Running behind schedule now, we started work on the roof structure. Three long, straight poles were used as main rafters that were loosely tied together at the top whilst lying on the ground, and then raised to form a tripod with the legs equally spaced. A pre-cut notch near the base located each rafter onto the ring beam, to which it was drilled, pegged and lashed with sisal cord (old-style baler twine). The roof pitch was set at around 60° for the thatch to shed rainwater effectively. Further rafters were lifted into place one at a time, secured to the ring beam in the same way, and eventually all lashed together at the apex. A second ring beam of thick yet flexible rods was lashed into place at two thirds of the rafter height for additional strength; while to avoid overcrowding of rafters at the apex, some intermediate rafters were terminated at this ring beam. Finally, purlins were formed using concentric rings of flexible rods lashed into place at intervals, to support the covering of thatch.

All this took us part-way into the fifth and final morning session, when thatching the roof could begin under another leader. Water reed was tied into bundles and lashed in a concentric ring around the lower ends of the rafters. This supported the first round of thatch, which was lashed to the purlins above and spiked into the supporting reed bundles with spars made from split and twisted hazel. Each successive layer of thatch then overlapped the one beneath, and was tied and spiked firmly into place in the same way. The butt ends were batted into position for a smooth finish as work progressed. Some volunteers were so fascinated by this stage that they returned in the heat of the afternoon to continue thatching, but even so, the roof was nowhere near finished by the end of the day, and the leader returned in his own time to complete it.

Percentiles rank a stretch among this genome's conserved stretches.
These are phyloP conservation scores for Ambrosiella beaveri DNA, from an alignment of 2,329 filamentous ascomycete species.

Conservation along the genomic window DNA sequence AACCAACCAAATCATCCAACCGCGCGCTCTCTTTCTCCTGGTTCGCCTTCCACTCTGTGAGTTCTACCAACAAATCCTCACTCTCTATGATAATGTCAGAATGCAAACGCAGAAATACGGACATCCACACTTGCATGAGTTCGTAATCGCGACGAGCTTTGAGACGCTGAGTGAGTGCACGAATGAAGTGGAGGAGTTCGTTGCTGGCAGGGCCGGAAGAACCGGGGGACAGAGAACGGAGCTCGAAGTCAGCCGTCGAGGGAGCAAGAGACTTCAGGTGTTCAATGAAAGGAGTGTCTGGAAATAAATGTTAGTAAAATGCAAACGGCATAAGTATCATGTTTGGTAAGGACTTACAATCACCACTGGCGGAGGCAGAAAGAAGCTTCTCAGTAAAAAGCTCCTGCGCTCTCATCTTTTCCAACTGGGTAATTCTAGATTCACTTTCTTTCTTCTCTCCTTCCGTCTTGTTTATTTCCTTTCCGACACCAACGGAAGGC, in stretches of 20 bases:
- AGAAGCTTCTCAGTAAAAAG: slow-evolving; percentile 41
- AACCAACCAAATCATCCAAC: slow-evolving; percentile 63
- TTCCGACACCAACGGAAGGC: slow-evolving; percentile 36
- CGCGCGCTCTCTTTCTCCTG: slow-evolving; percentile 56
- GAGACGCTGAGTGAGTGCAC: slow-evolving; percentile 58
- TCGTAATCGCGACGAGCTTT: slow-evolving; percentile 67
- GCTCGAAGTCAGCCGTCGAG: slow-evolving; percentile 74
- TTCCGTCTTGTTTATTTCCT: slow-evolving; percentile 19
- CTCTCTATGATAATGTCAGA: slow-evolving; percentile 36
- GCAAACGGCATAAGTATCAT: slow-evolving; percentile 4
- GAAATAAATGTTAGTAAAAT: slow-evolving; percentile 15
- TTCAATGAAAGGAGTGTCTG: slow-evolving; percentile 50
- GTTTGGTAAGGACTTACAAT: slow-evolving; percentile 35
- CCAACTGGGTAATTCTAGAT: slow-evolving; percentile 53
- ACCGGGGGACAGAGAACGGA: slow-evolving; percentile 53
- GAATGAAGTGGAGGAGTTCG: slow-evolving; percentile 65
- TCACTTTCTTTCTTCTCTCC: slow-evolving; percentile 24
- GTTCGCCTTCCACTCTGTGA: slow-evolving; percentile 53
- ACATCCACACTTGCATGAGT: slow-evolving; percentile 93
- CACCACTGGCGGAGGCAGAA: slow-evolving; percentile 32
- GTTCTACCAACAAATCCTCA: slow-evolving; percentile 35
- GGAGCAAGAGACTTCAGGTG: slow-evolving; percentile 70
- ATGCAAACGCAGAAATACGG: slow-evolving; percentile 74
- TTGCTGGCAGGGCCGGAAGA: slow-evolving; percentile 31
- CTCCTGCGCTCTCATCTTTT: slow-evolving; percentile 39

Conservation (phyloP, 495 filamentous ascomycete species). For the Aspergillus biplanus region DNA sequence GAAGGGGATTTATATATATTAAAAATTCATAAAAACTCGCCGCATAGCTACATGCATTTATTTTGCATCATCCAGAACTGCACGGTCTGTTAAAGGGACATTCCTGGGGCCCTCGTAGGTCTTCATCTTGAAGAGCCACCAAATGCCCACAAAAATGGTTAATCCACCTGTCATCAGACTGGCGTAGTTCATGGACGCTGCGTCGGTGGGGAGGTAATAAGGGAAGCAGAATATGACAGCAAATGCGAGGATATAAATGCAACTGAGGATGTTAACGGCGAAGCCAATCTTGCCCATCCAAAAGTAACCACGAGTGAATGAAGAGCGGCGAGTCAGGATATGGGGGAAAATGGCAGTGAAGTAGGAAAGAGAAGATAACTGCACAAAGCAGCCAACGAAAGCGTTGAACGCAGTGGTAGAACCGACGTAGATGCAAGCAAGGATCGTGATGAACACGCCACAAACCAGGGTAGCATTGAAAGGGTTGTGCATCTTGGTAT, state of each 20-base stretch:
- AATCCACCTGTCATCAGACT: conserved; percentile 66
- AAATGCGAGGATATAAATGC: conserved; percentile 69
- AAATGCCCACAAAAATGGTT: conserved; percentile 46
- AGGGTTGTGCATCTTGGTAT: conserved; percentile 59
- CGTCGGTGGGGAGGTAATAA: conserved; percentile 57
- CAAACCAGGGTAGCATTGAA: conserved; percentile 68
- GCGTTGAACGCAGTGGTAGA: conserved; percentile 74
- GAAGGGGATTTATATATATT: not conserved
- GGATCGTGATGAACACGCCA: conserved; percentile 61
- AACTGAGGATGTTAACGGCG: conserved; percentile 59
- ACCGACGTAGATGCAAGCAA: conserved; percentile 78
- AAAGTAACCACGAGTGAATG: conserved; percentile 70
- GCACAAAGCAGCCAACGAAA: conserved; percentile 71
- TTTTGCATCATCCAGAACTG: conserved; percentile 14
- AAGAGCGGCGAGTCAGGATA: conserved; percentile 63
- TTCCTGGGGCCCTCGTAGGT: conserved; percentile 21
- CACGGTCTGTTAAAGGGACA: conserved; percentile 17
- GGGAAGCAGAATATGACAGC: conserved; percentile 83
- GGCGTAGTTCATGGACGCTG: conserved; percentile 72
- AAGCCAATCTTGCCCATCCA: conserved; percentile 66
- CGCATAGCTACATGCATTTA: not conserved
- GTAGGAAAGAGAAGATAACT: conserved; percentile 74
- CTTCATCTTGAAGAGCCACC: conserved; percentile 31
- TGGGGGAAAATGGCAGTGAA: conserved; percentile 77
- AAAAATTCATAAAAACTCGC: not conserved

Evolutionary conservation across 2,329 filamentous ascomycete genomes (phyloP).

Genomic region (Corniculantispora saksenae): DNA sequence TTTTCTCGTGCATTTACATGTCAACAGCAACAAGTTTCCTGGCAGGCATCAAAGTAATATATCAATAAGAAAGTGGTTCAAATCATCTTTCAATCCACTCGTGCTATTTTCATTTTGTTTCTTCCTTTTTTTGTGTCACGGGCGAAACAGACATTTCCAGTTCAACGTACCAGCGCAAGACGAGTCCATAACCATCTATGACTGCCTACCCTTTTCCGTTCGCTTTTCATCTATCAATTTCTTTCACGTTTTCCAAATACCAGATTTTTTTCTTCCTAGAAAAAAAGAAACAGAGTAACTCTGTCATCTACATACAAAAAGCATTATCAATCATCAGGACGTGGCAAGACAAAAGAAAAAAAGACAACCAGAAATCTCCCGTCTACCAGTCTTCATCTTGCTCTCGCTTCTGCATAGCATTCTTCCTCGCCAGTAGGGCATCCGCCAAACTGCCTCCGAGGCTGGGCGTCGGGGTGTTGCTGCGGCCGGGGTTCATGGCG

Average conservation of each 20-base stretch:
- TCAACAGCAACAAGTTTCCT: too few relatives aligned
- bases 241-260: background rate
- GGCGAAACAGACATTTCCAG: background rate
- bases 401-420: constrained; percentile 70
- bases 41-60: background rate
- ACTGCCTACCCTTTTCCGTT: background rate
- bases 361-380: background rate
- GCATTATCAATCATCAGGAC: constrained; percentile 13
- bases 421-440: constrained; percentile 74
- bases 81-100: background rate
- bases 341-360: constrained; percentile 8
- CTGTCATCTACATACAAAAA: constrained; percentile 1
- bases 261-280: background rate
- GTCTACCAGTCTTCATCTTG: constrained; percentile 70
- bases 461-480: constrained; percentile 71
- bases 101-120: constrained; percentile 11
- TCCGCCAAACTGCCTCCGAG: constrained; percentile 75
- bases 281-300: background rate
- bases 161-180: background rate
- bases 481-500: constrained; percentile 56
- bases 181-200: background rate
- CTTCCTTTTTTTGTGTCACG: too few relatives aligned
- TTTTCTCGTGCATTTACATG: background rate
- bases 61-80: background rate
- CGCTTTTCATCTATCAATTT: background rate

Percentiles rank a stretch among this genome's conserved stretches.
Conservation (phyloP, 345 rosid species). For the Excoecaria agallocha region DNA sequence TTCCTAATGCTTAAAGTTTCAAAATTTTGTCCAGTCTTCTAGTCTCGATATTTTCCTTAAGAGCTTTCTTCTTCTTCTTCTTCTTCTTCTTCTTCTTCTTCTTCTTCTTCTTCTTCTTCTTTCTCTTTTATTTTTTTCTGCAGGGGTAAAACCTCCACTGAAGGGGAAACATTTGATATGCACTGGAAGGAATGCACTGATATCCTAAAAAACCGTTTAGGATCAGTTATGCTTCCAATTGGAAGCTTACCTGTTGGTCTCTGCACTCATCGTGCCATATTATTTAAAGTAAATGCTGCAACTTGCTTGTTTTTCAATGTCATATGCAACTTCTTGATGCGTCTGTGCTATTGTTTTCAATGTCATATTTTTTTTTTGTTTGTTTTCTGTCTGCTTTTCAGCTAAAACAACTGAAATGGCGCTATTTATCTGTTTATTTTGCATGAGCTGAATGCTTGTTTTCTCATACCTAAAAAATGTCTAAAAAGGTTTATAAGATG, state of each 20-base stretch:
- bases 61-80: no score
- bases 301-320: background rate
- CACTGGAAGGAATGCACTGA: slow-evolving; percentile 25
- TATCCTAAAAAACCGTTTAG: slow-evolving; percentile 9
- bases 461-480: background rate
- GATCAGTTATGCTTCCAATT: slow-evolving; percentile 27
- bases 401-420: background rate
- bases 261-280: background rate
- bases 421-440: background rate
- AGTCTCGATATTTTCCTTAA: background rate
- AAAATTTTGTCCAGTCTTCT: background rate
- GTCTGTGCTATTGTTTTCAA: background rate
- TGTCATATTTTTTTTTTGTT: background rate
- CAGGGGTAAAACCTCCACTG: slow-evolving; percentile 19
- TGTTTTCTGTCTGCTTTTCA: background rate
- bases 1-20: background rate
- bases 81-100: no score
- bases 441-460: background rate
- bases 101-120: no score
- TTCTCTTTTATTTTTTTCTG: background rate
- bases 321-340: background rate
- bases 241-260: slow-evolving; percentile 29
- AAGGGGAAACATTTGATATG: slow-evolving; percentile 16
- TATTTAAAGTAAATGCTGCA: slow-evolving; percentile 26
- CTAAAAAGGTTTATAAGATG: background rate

Daubing of the wattle walls was carried out by students on a training course under another leader, but around one quarter of the wall remained undaubed and I subsequently led a small group of volunteers to complete this section in a session that lasted two hours. Ideally, we should also apply a smooth top coat and then several coats of lime wash to protect the daub.

At a rough estimate, it had taken around 250 person hours of work to build, thatch and daub the roundhouse, while everyone concerned had thoroughly enjoyed the experience. The end result is a substantial and attractive building that now plays a significant role in the Yarner Trust’s outreach programme of educational visits and activities.
Green oak framed barn

In 2004, the framework of a small green oak barn was erected by students on a training course at the Yarner Trust. The roof was clad with chestnut shingles, and it was planned to fill in the wall framework with wattle and daub panels. This is where I first became involved, helping the tutor of a weekend training course to guide students in wattle panel construction.

Two problems immediately presented themselves. The first was that most panels followed the irregular contours of curved oak crucks, and so couldn’t be woven in the same way as conventional square or rectangular panels. The second was that some triangular panels were of very small size and tapered away to a point! I hadn’t tackled anything like this before, so it was quite a challenge.